And I would also ask what specifically are they talking about, since many diesels never had anything beyond a simple one way catalyst for a long time. You cannot "delete" something that was never there in the first place (DPF, SCR, etc.).
Thanks for sharing, Kerma. It does look like it will be more expensive going forward to own some of these vehicles.
(as an aside... Curiously enough ALH/PD seem to be certified under Tier 1 Bin 10, which is the worst possible rating for Tier 1, and technically a "transition" Bin that was disallowed by California in 2004... which is why you couldn't buy a new PD in Cali back in the day. So it could be argued that the non-CR cars are no better, or only marginally better, than tier 0 non-emissions trucks/cars, even stock... FWIW, my opinion)
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Last edited by KERMA; November 11th, 2019 at 15:39. Reason: phasing not phrasing lol
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Old November 12th, 2019, 05:39   #10
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I agree, power output has gone through the roof during this time, but fuel economy has not, and in some cases got worse, despite having a couple more gears in the transmission. Which is why I have always felt a choice of heavy duty diesel engines would have possibly been a good idea. Not everyone needs a 600+hp truck. My 1990 F350 did surprisingly well with less than 200hp, and even with only having 4 gears in its transmission, was able to use no more fuel than my half ton gas truck with a 6 cylinder and a 5sp manual. Oh, the dually also had a 4.10 rear end to boot. The F150 has a 3.55.

I did know that the ALH was "barely" inside the regulations at the time. As was the 1Z and AHU before it. However, I learned from VW training that they were specifically tuned for the US regulations, and that they too used more fuel to be "cleaner". All because of NOx. Which, again, seems to be something that the EPA has a hard on over despite it not being an issue for us. It never was, aside from the LA basin, which has not had the problem for over 2 decades now... and the overall air quality has improved everywhere... which is why there are strong talks in the STL area to ditch our OBD testing for good. It is interesting listening to both "sides" of the discussion here, as there clearly is no easy answer. One side says "the air is cleaner, we do not need this", and the other side says "the air is cleaner BECAUSE we have this". We (people in my field in this area) have an interest in it because we do the OBD testing, as well as the safety testing, which is also under constant scrutiny.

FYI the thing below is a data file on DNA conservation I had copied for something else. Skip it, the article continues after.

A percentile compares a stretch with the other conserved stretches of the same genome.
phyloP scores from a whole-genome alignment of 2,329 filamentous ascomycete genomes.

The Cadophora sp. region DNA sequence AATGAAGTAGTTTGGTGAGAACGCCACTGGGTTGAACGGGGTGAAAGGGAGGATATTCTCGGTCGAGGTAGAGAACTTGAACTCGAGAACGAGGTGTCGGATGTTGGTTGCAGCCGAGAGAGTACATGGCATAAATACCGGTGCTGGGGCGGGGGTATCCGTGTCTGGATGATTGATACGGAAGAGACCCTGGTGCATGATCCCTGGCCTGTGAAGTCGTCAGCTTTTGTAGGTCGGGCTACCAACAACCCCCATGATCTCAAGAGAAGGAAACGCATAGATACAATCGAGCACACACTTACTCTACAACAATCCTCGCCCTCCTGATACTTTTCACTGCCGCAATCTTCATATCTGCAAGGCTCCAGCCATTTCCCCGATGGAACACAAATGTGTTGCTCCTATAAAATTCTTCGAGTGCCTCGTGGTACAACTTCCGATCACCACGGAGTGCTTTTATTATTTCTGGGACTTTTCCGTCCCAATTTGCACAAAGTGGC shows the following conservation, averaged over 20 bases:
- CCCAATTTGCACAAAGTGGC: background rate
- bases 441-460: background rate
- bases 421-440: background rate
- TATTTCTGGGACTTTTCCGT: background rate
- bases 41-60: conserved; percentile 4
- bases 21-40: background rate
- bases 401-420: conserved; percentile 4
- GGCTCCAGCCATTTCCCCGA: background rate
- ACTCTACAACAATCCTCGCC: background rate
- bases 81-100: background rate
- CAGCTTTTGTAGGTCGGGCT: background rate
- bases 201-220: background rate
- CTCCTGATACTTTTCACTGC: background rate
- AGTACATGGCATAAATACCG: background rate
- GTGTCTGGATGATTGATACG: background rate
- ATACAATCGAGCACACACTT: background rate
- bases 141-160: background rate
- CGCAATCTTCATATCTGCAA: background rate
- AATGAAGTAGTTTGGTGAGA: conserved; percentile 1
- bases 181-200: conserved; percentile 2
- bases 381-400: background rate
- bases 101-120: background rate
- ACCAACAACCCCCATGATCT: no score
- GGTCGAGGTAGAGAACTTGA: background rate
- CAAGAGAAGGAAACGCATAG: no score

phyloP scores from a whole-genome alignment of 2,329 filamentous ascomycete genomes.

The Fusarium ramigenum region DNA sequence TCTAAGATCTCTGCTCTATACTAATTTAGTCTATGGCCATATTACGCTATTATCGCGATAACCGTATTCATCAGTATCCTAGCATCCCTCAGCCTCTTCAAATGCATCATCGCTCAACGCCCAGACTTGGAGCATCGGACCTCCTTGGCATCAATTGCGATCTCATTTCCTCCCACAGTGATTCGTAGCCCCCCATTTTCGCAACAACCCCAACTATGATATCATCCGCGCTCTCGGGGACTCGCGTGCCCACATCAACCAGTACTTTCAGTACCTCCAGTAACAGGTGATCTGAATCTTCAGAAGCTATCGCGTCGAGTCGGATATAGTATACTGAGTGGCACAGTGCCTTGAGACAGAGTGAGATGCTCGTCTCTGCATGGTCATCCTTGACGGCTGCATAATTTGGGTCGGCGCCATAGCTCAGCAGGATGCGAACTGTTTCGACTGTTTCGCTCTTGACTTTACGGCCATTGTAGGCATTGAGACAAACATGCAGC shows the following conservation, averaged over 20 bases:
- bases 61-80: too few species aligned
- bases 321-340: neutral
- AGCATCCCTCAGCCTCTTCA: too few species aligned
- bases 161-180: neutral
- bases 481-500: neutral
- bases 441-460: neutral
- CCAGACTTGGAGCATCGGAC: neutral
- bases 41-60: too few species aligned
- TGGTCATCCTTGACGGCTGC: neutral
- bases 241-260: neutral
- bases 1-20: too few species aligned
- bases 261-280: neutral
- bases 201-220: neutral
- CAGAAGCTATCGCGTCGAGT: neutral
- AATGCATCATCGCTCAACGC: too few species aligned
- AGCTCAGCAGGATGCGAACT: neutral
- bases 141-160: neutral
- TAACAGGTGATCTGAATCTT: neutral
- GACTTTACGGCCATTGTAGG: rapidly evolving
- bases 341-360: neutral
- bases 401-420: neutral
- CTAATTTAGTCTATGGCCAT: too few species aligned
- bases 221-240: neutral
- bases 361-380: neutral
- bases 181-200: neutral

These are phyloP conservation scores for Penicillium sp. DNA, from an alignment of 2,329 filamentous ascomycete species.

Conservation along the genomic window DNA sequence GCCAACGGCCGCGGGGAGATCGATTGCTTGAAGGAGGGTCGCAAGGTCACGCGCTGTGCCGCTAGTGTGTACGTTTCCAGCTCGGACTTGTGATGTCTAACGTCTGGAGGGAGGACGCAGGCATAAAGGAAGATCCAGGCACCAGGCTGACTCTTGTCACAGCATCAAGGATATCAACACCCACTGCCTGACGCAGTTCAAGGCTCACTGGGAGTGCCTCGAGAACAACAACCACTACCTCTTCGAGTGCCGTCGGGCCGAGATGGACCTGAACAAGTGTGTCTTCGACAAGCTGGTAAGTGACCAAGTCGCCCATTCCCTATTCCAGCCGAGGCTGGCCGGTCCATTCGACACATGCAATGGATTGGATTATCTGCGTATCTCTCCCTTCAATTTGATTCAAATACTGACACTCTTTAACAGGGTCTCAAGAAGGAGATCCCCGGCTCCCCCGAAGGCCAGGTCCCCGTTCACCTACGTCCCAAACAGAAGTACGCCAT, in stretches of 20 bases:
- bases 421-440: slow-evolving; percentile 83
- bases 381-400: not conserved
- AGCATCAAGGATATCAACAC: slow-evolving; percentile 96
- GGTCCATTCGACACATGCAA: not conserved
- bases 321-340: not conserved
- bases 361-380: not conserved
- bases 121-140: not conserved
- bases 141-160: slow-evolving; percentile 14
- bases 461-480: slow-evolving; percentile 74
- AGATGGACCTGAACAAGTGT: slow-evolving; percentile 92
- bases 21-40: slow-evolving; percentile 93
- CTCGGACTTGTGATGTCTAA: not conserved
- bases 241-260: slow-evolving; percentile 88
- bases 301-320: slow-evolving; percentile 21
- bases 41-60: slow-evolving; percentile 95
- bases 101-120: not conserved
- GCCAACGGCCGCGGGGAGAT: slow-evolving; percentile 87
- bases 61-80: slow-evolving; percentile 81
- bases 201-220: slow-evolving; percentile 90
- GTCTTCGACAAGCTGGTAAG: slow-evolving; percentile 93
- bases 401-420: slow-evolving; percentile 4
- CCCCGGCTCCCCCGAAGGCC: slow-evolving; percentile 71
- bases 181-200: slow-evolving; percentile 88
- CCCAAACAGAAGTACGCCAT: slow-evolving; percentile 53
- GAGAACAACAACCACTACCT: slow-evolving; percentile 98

Which has always made me call into question the abundance of [clearly] deleted/tuned diesel trucks around here. Someone is passing them on inspection. It would appear to be a pretty easy thing to track down, but nobody does. Like all the stupid HD motorcycles with illegal loud pipes on them.
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Old November 13th, 2019, 17:33   #11
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Believe it when I see it. Federal gov can't force states to obey immigration or drug laws, how they going to enforce this?
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Old November 13th, 2019, 19:24   #12
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Selective enforcement. They can pick out their targets and go after them. They may not get everyone but they can get whomever they actually target. Just like VW, if the punishment hurts and is unbelievable then going after everyone isn't required. You just have to target some bad offenders and everyone else for the most part will fall in line, so they aren't targeted next. Make huge glaring examples of some tuners, some garages and some owners and leak it to the news and I would bet you would be surprised how many revert.
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Old November 13th, 2019, 19:52   #13
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Believe it when I see it. Federal gov can't force states to obey immigration or drug laws, how they going to enforce this?
I already know of a smaller shop that was busted a little over a year ago. This occured in a red state that did not check the emissions. It may or may not happen to the customers, but any shop that's selling or installing deletes is at risk.
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Old November 14th, 2019, 07:35   #14
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I can see that. Just like they did when shops were removing catalytic converters years ago.
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Old November 14th, 2019, 09:56   #15
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Originally Posted by turbobrick240 View Post
It sounds like they are focusing on the coal-roaling, bro-dozer crowd for now. Those are the really gross polluters, and there are quite a lot of them. There are too few deleted diesel cars here to be worth targeting.
Good prioritization from EPA indeed! These emission-modified diesel pick up trucks (and larger diesel trucks) are giving a bad name to the very small percentage of compliant light duty diesel vehicles in the US that are averaging around 40 MPG (or more) and are much better efficiency-wise and performance-wise than the rest of the ~250+ million ICE passenger vehicles in the country (probably averaging something like lower 20's MPG).